Formula 1 to race in Melbourne until 2035 after new contract extension
(Motorsports news) The Australian Grand Prix will remain on the F1 Calendar until 2035, following a deal to extend its agreement beyond 2025 by a further 10 years. In addition, Formula 2 and Formula 3 will also join the race weekend schedule for the first time in 2023. This year more than 419,000 fans visited Albert Park for the 2022 Australian Grand Prix in April, making it the largest ever crowd for a weekend sporting event in Australian sporting history .
Albert Park has hosted F1 races since 1996, as significant investments were made over the past two years in order to improve the track for faster racing, fan experience and facilities while further improvements, including a revised paddock and pit lane, are planned in the future in order to continue the circuit’s modernisation. The date of next year’s Australian Grand Prix will be decided later on but in most likelihood it will be back as the first race of the season. It will be under the subject to World MotorSport Council’s approval. As part of the deal for the revamped Albert Park circuit, they have a contract that will open the Formula 1 season a minimum of five times. The Australian Grand Prix will be the season-opener in 2024 and 2025 and then another three are yet-to-be-determined.
The 2023 Grand Prix date is yet to be finalised, however this announcement is a clear indication that the first round will be in Melbourn, if not the first race then they have a slot inside the first three races likely each year of the new agreement. Australia has long been a tradition in F1 to start the season, however this year, due to pandemic-induced absence, it was pushed back to the third round. But it had little effect on crowds with near-record numbers filing through the Albert Parks over the four days of a marvellous spectale.In this year's Australian Grand Prix, Charles Leclerc won the race and capped off a memorable weekend for the Ferrari team as home favourite Daniel Riccardo finished 8th as it was one of the two races where he has got points for the team.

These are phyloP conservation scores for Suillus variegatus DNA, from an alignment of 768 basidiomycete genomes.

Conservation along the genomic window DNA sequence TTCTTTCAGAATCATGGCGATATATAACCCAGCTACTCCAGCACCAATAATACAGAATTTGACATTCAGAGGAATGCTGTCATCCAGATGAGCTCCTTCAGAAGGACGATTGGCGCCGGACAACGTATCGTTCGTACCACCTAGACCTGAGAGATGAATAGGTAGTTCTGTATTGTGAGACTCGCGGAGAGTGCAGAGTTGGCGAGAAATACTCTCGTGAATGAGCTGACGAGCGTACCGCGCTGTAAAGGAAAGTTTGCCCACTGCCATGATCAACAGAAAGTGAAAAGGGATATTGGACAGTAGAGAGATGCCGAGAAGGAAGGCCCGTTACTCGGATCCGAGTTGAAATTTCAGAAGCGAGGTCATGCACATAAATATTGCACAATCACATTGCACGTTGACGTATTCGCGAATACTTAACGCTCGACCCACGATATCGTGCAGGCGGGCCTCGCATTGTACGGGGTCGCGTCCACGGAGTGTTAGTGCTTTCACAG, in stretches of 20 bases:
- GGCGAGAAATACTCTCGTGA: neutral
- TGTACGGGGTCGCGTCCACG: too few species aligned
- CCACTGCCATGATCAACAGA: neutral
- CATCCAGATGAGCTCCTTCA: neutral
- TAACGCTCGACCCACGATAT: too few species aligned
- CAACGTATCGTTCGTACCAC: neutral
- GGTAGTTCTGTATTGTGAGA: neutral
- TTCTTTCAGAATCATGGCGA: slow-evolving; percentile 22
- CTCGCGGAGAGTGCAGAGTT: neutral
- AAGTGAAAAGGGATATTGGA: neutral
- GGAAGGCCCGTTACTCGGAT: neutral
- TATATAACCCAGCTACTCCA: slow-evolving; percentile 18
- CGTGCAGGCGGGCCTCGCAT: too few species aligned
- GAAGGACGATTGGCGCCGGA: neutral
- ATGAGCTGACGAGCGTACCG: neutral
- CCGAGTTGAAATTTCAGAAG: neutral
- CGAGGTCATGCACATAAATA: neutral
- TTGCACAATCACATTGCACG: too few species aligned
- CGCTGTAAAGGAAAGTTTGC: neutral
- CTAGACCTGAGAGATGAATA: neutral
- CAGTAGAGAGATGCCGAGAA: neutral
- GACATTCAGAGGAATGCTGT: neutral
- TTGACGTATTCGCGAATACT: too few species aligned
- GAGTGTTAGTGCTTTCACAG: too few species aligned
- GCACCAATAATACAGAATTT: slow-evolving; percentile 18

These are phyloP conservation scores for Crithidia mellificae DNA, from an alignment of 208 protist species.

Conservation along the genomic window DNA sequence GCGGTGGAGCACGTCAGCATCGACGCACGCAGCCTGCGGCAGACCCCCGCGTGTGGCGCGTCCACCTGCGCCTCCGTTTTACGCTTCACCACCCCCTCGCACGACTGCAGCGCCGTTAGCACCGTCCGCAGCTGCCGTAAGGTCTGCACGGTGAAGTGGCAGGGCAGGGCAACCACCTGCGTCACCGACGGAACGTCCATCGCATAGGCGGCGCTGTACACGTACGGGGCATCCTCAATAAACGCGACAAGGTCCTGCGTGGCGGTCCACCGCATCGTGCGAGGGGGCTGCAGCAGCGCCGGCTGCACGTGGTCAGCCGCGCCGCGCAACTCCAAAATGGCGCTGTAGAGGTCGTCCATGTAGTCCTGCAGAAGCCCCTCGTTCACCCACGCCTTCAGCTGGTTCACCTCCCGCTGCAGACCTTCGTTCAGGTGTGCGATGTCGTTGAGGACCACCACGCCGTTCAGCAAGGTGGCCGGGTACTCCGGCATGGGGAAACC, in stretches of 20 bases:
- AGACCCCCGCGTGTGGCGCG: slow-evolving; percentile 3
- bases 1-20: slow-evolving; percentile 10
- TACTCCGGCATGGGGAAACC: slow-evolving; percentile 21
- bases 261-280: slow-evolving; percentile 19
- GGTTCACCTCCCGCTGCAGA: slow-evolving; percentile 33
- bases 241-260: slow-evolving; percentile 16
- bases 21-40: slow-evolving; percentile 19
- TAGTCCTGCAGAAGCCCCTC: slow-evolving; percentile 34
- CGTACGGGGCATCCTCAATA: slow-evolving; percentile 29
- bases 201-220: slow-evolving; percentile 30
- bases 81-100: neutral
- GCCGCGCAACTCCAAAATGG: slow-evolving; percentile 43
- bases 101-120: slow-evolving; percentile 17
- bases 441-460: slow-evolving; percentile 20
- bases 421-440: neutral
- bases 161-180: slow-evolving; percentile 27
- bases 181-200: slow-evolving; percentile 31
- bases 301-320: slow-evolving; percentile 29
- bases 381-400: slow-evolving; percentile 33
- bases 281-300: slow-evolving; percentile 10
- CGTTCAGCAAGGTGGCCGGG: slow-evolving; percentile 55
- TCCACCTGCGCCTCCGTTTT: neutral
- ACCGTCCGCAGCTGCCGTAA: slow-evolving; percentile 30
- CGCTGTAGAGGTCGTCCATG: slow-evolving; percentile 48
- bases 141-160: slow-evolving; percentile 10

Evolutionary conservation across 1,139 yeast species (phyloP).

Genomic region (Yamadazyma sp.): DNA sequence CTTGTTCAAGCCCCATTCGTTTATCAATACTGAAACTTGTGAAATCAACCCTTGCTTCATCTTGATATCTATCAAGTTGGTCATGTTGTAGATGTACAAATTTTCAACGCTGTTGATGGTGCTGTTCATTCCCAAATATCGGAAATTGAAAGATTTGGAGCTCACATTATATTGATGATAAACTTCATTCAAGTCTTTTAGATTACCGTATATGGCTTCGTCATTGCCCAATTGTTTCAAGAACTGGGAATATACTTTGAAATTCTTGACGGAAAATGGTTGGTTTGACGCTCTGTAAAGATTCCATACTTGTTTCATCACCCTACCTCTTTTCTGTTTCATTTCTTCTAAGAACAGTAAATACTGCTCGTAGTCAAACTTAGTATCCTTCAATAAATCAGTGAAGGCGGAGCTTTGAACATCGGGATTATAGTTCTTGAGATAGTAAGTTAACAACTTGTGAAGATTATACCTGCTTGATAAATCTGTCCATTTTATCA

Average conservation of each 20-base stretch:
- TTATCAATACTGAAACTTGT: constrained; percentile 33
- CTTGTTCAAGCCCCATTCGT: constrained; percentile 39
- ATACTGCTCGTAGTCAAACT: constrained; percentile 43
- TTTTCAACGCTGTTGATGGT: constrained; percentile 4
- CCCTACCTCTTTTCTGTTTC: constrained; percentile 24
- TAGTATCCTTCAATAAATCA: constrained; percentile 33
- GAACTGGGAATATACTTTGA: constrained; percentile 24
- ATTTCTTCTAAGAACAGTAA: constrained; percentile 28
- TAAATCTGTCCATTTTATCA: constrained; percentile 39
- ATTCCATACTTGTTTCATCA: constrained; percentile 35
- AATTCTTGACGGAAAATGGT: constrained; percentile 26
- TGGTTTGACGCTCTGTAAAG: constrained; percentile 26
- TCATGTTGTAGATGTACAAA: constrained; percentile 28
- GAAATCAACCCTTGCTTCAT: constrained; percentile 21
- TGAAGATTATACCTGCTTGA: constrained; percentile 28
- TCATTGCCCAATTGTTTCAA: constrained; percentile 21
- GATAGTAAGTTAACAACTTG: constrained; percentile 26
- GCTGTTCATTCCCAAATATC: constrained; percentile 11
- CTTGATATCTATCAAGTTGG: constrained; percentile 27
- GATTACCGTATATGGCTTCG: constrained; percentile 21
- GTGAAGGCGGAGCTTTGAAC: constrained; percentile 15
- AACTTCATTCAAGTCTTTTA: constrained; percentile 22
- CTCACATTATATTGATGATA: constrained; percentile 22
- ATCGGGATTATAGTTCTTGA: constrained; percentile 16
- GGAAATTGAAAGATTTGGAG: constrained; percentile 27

Stefano Domenicali, President and CEO of Formula 1, said: “I am delighted to confirm that Melbourne and the Albert Park circuit will continue to be on the Formula 1 calendar until 2035. The race has always been a favourite for the fans, drivers and the teams and Melbourne is an incredible and vibrant international city that is a perfect match for our sport.
“This year we saw huge crowds and passionate fans at the Grand Prix, and we are very excited by the future in Australia as our sport continues to grow. I want to thank the Victorian Government, Daniel Andrews, Premier of Victoria and Martin Pakula, Minister for Tourism, Sport & Major Events for their tireless support for the event in Melbourne, as well as Andrew Westacott and Paul Little from the AGPC for making this already long-term partnership secure for the future. We are all looking forward to being back in Melbourne next season with all our fans.”
Martin Pakula, Minister for Tourism, Sport & Major Events, Victorian Government, said: “The Australian Grand Prix has never been bigger, with more than 419,000 people flocking to Albert Park for this year’s race. We know how important this event is to our economy and that’s why we’ve delivered the longest extension for the race since it has been held in Melbourne.”
Andrew Westacott, CEO of the Australian Grand Prix Corporation, said: “This is a sensational announcement that is simply great for Melbourne and Victoria. It builds on our rich motor sport history as well as Melbourne’s love of big sporting events and provides aspiration to the next generation of Aussie racing stars. We’re proud of our strong relationship with Formula 1 and together we will grow the sport in Australia and the broader Asia-Pacific region. Everyone at the Australian Grand Prix Corporation looks forward to taking the Formula 1 Australian Grand Prix to new levels over the course of the next 13 years.”
Charles Leclerc wins Australian GP while Max Verstappen suffers DNF
(Motorsport) Championship leader Charles Leclerc put on an impressive display at Albert Park, leading the race from start to finish and winning the Australian Open for the first time in his career, a track that he has traditionally struggled on. Meanwhile, reigning champion Max Verstappen suffered another DNF (first one being in Bahrain) and was told to stop his Red Bull with 20 laps remaining when smoke began rising from his car. The points gap between the two drivers is now 34 and such was Ferrari’s dominance that any other result except for a Leclerc win would have been impossible and the F1-75 also managed to get the fastest lap of the race, helping the Monegasque driver amass 26 points.